Changes to PIPEDA Guidelines


Office of the Privacy Commissioner of Canada (“OPC”) updated their guidance concerning privacy in the workplace and the application of the Personal Information Protection and Electronic Documents Act (“PIPEDA”). PIPEDA applies to federal works, undertakings or businesses. It applies to the collection, use and disclosure of personal information in the course of commercial activity and across borders.

Changes to the Guidelines:

-       Removed “balancing” language. Removed wording that discussed the need for “balance” between the employer’s need for information and the employee’s right to privacy. New guidelines emphasize the specific legal requirements set out under PIPEDA. There are two primary exceptions to PIPEDA’s consent requirement applicable to the employment relationship:

1. Consent is not required where the collection, use or disclosure of employee personal information is necessary in order to establish, manage, or terminate the employment relationship (though the employee must still be notified in accordance with PIPEDA);

2. Knowledge or consent is not required if the personal information was produced by an individual in the course of their employment, business or profession and the collection, use or disclosure is consistent with the purposes for which the information was produced.

-       No blanket waiver of privacy rights. Employers cannot tell employees that their loss of privacy is a condition of employment. It is crucial for employers to obtain consent in a clear, informed and voluntary manner.

-       Employee monitoring - employee monitoring should be specific, targeted, and appropriate in the circumstances. Employers should only undertake employee monitoring after an assessment of the privacy risks and any mitigating measures. Such an assessment should establish the necessity of the practice, and consider whether any less intrusive methods would achieve the same purposes.

The guidance also provides the following tips for employers:

  1. Be aware of all legal obligations, including collective agreements and federal and provincial privacy laws
  2. Map out what employee information is being collected and used and whether this information is employee personal information.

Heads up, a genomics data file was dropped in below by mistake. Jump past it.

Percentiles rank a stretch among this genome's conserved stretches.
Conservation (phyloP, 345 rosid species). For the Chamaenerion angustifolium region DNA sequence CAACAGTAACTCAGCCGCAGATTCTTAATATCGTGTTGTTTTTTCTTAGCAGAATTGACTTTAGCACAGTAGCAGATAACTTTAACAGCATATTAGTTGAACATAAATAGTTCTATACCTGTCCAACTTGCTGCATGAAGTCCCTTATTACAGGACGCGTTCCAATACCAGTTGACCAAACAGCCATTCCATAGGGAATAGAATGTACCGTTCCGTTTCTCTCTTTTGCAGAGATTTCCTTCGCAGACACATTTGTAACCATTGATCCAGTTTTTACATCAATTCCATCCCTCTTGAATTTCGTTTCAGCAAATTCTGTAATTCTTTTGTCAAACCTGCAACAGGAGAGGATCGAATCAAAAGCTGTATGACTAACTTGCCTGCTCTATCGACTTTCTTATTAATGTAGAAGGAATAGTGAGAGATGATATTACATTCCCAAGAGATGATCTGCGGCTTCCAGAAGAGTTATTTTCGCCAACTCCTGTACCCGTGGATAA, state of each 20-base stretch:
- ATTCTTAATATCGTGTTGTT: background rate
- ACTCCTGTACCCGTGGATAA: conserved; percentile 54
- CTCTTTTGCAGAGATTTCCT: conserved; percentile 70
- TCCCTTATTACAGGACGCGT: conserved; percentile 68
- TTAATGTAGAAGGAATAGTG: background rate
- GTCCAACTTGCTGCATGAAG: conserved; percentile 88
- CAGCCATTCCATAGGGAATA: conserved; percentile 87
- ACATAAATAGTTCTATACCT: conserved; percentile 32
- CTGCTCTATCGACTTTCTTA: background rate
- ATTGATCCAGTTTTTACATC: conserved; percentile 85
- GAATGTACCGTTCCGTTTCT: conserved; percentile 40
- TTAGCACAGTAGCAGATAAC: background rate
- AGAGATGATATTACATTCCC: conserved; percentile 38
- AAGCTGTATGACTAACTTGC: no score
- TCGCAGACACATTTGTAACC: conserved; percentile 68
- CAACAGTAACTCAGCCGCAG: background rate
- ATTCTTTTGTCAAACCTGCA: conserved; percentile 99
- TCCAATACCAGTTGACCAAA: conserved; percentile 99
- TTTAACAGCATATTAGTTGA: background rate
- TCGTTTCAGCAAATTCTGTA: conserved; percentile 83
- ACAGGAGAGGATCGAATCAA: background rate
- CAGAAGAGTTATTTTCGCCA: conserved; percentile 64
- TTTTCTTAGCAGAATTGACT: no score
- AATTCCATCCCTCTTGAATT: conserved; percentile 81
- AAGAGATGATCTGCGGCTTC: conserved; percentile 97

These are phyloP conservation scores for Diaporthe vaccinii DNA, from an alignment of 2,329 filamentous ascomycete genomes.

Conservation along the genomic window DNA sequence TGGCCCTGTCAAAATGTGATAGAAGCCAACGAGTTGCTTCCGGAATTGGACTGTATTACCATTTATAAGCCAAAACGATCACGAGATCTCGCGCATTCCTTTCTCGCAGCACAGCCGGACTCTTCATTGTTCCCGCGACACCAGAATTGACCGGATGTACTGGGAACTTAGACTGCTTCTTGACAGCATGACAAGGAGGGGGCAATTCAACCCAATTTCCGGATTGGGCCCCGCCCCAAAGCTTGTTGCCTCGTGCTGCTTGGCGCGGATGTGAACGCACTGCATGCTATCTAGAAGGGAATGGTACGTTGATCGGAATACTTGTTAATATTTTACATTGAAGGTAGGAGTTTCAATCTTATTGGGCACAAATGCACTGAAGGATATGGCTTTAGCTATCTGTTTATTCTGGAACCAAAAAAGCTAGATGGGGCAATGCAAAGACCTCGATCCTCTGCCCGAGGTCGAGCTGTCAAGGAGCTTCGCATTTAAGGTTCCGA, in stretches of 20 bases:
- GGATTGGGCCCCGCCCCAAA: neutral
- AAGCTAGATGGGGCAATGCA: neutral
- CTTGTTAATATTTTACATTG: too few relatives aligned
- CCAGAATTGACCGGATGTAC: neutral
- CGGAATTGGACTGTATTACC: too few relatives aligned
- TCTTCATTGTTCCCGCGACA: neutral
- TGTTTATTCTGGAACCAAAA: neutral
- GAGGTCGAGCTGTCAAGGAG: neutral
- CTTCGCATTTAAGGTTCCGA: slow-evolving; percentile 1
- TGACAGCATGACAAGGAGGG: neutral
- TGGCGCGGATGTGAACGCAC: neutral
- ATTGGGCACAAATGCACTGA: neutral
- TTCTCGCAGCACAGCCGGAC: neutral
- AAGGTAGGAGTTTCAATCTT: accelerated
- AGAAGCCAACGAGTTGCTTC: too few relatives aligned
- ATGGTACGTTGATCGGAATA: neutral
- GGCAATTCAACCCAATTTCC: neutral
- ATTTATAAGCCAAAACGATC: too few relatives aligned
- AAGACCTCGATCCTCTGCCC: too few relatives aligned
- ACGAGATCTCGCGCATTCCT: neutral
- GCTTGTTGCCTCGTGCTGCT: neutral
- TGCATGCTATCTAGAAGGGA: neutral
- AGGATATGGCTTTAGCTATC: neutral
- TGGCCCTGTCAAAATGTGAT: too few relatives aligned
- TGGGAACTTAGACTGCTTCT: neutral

3. Conduct Privacy Impact Assessments (PIAs) to identify and manage privacy risks
  4. Assess the purposes of processing employee information. An assessment should take into account:

    (i) the sensitivity of the personal information;

    (ii) whether the organization’s purpose represents a legitimate need or bona fide business interest;

    (iii) whether the collection, use or disclosure would  be effective in meeting the need;

    (iv) whether there are less privacy-invasive means of achieving the same ends at comparable cost and with comparable benefits; and

    (v) whether the loss is proportional to the benefits gained.

  5. Limit what information is collected to only what is necessary for a stated purpose.

  6. Be transparent about what information you collect, use and disclose by developing open and accessible policies. Employee privacy policies should identify:

a. (i) what personal information is being collected from employees;

b. (ii) the purpose for which the personal information is being collected;

c. (iii) how the personal information will be collected;

d. (iv) how the information will be used, including potential consequences for employees; and

e. (v) how long the personal information may be retained.

7. Follow key privacy principles:

a. Accountability

b. Accuracy

c. Limiting collection, use, disclosure and retention

d. Using appropriate safeguards to protect information

e. Being transparent and open about policies and practices

f. Individual access

g. Allowing affected individuals to challenge compliance

8. Be aware of inappropriate practices.